Malcolm X's daughter Ilyasah Shabazz says Donald Trump's reaction to BLM protests has caused an 'awakening' and helped shine a light on the racism experienced by black people

The daughter of Civil rights activist, Malcolm X has said she believes President Donald Trump's reaction to the Black Lives Matter protests has helped to shine a light on the racism that black people have had to endure for centuries. 
Ilyasah Shabazz, 57, a professor at John Jay College of Criminal Justice in New York City said she feels Trump's response to the to the protest was good in the sense that it 'awakened' people to the 'kinds of people that actually exist out there'. 
'To have him spewing some of the things that he says and then to see an officer steal someone's life the way he did and that continuing, people are understanding the challenges that blacks have experienced for the last 500 years,' she said in an interview with Sky News. 
Ilyasah Shabazz, 57, says she believes the president's reaction has helped people see the kind of racism that they have been subjected to for hundreds of years
Ilyasah Shabazz, 57, says she believes the president's reaction has helped people see the kind of racism that they have been subjected to for hundreds of years
Shabazzsaid she feels Trump's response to the to the protest was good in the sense that it 'awakened' people to the 'kinds of people that actually exist out there'.
Shabazzsaid she feels Trump's response to the to the protest was good in the sense that it 'awakened' people to the 'kinds of people that actually exist out there'.
The president was criticized for his response to George Floyd's death including this tweet which was widely perceived to have racist connotations in its phrasing
The president was criticized for his response to George Floyd's death including this tweet which was widely perceived to have racist connotations in its phrasing
'I think he most certainly helped people to become more aware of what exists and people [may] understand when we say "that's racist" when you see the injustices that blacks, people of color, indigenous people, women, but primarily that blacks have experienced.'
During the interview which was broadcast on Monday she revealed how she thought the current generation are of a similar mindset to her father and 'sick and tired' of racism.   
She likened those participating in Black Lives Matter protests similar to those who called for change in the 1960s.
'[We must] make sure we are accomplishing these goals so that when the marching, demonstrating and protests are over, it doesn't just fall to the wayside and we don't just find ourselves 50 years from now in the same space where Malcolm was 50 years ago,' she said. 
Malcolm X with young daughter Shabazz at John F Kennedy airport in New York. He was assassinated in February of 1965 at the age of 39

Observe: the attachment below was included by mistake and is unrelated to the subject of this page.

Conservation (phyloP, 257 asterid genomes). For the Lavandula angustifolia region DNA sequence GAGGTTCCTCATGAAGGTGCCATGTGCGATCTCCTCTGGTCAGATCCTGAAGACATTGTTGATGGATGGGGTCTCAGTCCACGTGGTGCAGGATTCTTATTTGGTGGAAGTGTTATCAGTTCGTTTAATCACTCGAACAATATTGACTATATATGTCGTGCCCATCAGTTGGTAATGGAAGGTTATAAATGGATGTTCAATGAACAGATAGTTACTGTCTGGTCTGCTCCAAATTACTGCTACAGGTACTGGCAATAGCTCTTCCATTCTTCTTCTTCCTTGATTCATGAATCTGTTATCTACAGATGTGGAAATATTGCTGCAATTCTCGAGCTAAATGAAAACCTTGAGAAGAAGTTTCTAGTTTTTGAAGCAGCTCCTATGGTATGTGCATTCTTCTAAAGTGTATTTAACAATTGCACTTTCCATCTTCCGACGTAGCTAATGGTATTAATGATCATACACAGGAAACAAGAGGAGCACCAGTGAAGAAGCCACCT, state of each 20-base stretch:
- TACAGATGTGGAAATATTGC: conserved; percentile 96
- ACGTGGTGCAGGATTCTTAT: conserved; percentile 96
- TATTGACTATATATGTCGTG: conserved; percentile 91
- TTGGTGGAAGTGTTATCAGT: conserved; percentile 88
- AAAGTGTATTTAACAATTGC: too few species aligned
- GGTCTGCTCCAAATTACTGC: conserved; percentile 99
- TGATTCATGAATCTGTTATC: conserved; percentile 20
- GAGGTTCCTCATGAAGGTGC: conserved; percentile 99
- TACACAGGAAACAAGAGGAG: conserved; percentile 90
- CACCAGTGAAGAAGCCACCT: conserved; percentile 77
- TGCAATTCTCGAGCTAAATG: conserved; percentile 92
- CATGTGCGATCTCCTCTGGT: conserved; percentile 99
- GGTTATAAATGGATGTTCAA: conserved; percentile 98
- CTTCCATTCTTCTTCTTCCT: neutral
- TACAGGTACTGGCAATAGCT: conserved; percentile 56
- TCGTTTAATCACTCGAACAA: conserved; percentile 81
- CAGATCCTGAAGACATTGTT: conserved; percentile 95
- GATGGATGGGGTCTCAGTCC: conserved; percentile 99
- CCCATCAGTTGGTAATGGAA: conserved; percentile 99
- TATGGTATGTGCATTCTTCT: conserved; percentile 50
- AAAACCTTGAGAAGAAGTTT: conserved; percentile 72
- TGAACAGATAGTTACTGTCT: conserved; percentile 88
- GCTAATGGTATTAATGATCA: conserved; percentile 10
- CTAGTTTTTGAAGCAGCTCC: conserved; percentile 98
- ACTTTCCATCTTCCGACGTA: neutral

Malcolm X with young daughter Shabazz at John F Kennedy airport in New York. He was assassinated in February of 1965 at the age of 39
Malcolm X carries his daughter, Ilyasah, as he enters car at John F. Kennedy International Airport here , following his tour of the Middle East in May 1964
Malcolm X carries his daughter, Ilyasah, as he enters car at John F. Kennedy International Airport here , following his tour of the Middle East in May 1964
'My father said that it would be this generation that would get sick and tired, that they would recognize the people in power have misused it.
'And that they will no longer sit by idly and allow these injustices to continue. I saw many people's protesting signs and they said 'we are not our ancestors'.'
 'I think that this generation of young people are much like my father. They're not going to be distracted by the things that don't matter and they're really thinking,' she continued.  
Malcolm X was the main spokesperson for radical black Muslim group Nation of Islam.
He eventually renounced the group and aligned himself with oppressed people around the world. 
He was assassinated in New York on 21 February 1965. 
Malcolm X was one of the most outspoken leaders of the civil rights movement of the 1960s
Malcolm X was one of the most outspoken leaders of the civil rights movement of the 1960s
Shabazz says she believed the civil rights movement is still fighting for many of the same things her father was fighting for. 
'The only way we're going to get rid of this awful cancer is by getting involved and ending it,' she said.
'We should not have to spend our lives from the time we can walk to the time we perish fighting injustice.'
Speaking on the death of George Floyd she noted his death came at a 'sensitive' time due to the coronavirus pandemic.
'It was just so awful. It was absolutely horrendous that someone could just rather matter-of-factly steal his life with his neck.
'That is what you call the most wicked death ever.'
She said that she believes because many people are self-isolating and spending more time at home, they  had more time to think about Floyd's death which perhaps saw it have greater impact. 
'Life and death. Am I going to live or am I going to survive? Is this how I'm going to say goodbye to the world?' she said.
'And while we're even questioning who's going to live and who's not, here is someone taking someone else's life.' 
Malcolm X's daughter Ilyasah Shabazz says Donald Trump's reaction to BLM protests has caused an 'awakening' and helped shine a light on the racism experienced by black people Malcolm X's daughter Ilyasah Shabazz says Donald Trump's reaction to BLM protests has caused an 'awakening' and helped shine a light on the racism experienced by black people Reviewed by STATION GOSSIP on 23:12 Rating: 5

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